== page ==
San Diego Weather - Sea Level History


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Published by Katie Stokes

Environment - San Diego Sea Level History (from NOAA)
John S. Stokes III
john.s.stokes3@gmail.com
https://www.instagram.com/johnstokesiii/

San Diego average sea level by month
1906 through 2019
sea monthly
San Diego average sea level by month: 1906 through 2019
Information obtained from the National Weather Service station 9410170 and derived - http://tidesandcurrents.noaa.gov/sltrends/sltrends_station.shtml?id=9410170
Scale in inches, with zero being the "National Tidal Datum Epoch", converted from meters
Note: data is missing for the first six months of 1926 and has been interpolated
I update this chart annually soon after the yearly data is in (usually late January).


sea annual

San Diego average sea level by year using the same data set as in the first chart: 1906 through 2019


San Diego average sea level by decade
The 2020's column won't be updated until 3 years of data are available
sea decade
San Diego average sea level by decade using the same data set as in the first chart: 1906 through 2019 with ending year labeled
First decade 1906-1909, last decade 2010-2019


Analysis

The overall presentation shows a fairly linear increase at about 3/4" per decade with the latest decade jumping more then 2"

January 29, 2021: The San Diego Sea Levels data for 2020 is out! Although the century long trend remains up, San Diego experienced the lowest average sea level in six years. This regression to the trend line reinforces the idea that the overall long term increase is linear and that the slight increase in the rate of increase mentioned in 2019 regarding the 2018 data has not continued to develop. Of course the situation will continue to be monitored.

I won't be updating the sea level by decade chart for the 2020's until at least three years of decade data is available.

February 3, 2020: The San Diego Sea Levels data for 2019 is out! The trend remains up. For the sixth consecutive year, the level remains above 3". 2019 was lower than 2018, but streak of more than 3" readings continues. Impressively were no yearly averages above 3" before the streak started. The 2019 level only slightly backs off a suggestion of acceleration. Meanwhile, with the end of year 2019, the decade has ended, and the average sea level figure for the full decade computed. The decade jump is the biggest of the series.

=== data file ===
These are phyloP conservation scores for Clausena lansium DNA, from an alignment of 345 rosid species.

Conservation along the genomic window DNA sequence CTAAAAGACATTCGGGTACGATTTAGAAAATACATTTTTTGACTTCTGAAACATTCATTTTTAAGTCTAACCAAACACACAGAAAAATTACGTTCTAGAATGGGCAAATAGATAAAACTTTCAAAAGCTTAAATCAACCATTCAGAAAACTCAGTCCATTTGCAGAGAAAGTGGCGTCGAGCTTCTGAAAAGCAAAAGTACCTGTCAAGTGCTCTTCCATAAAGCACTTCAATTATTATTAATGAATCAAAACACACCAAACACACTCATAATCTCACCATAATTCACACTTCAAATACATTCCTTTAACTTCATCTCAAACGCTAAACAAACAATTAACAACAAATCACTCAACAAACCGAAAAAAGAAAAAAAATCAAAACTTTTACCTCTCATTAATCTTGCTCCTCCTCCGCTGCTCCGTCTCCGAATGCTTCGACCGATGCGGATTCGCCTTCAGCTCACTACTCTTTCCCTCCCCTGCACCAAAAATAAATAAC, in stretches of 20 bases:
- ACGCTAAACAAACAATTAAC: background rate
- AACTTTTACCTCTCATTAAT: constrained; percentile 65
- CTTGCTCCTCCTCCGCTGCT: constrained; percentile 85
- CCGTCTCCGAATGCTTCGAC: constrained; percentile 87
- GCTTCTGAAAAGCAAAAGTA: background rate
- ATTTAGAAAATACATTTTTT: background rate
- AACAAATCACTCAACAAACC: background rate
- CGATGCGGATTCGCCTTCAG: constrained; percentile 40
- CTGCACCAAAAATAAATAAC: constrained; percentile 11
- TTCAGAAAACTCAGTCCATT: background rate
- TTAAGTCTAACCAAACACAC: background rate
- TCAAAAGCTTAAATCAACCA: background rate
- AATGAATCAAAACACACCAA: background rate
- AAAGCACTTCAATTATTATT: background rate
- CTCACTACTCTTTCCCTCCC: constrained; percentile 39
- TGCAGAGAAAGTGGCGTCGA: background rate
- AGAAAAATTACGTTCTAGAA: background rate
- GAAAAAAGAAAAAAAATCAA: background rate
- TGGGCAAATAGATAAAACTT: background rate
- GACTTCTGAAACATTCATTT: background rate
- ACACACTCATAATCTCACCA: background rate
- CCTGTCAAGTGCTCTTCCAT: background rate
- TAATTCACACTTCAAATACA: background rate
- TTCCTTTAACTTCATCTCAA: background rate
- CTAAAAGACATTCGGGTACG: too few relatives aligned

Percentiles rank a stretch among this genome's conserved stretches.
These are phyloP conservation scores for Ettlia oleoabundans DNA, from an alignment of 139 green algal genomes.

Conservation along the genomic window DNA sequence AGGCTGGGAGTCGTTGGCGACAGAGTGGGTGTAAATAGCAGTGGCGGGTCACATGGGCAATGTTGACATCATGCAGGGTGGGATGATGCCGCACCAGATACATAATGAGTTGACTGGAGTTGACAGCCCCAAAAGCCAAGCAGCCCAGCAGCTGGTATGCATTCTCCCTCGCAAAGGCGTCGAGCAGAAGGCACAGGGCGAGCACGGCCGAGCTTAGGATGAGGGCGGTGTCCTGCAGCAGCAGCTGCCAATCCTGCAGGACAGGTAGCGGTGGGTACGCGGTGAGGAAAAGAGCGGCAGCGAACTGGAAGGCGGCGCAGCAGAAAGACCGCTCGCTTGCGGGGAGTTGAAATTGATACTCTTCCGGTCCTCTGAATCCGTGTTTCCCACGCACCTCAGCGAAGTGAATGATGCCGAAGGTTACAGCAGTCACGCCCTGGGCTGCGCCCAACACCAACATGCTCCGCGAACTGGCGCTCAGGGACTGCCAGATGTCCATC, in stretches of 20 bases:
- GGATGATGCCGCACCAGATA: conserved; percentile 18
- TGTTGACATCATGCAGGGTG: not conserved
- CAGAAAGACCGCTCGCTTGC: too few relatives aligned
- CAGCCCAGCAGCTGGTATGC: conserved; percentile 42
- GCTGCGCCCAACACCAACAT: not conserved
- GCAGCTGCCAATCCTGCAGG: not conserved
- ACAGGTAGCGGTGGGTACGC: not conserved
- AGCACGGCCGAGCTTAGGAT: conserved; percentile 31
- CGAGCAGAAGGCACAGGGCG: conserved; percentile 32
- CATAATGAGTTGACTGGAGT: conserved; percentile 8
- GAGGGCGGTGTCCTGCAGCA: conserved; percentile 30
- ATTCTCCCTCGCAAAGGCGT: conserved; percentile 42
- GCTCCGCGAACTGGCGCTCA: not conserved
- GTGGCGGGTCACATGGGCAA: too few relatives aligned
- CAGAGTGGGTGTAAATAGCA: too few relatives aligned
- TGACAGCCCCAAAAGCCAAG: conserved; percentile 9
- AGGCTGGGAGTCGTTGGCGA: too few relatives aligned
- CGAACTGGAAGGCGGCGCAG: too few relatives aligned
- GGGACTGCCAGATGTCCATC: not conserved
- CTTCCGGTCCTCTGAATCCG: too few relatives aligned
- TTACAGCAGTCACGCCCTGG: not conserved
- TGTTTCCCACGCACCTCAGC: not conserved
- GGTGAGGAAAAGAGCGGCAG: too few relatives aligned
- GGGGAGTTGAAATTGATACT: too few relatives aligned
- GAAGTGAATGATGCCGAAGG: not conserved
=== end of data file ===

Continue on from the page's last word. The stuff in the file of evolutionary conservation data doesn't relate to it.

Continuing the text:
February 1, 2019: The San Diego Sea Levels data for 2018 is out! The trend remains up. For the fifth consecutive year, the level remains above 3". 2018 was almost exactly the same as 2017, a tiny bit lower but rounded to the same pixel height in the chart as 2017. The chart suggests a slight increase in the rate of increase over the longer run. Next year will reveal more about this suggestion.

January 27, 2018: The San Diego Sea Levels data for 2017 is out! The trend remains up. This is the fourth year in a row with the level above 3", the only four times in the history since 1906 that the level has been above 3". 2017 saw a slight increase over 2016, but below the 2014 and 2015 record levels. FWIW the latest four year local average annual temperatures are also in a record streak.

January 26, 2017: The San Diego Sea Levels data for 2016 is out! My guess last year that sea levels would drop locally this year was correct. However the 2016 level is the third highest on record!

May 18, 2016: The April sea level data is out and as I guessed on Feb 1, the levels have continued to drop towards the long term up trend line with the April level at about 2.6".

February 22, 2016: The New York Times published an article on their website saying the oceans are rising faster than any point in the last 28 centuries: https://www.nytimes.com/2016/02/23/science/sea-level-rise-global-warming-climate-change.html

February 1, 2016: The San Diego Sea Levels data for 2015 is out! Again the collective data flashes a warning for global warming. The levels for 2015 set a new record, although levels did pull back a bit in November and December. Current thought is the increase is due to a persistent area of warm water off the immediate coast and the 2015-2016 El Niño. Chances are the sea will fall back in 2016, although maintaining the long term trend of gradual increases. Also, on January 29 Arctic Sea Ice was at the lowest levels for that date since recording began around 1980.


Further research:

Is the sea level rise accelerating? - http://www.skepticalscience.com/print.php?r=365

Other areas of possible ocean research:
- Ocean acidity
- Coral health
- Dead zones
- Ocean Temperature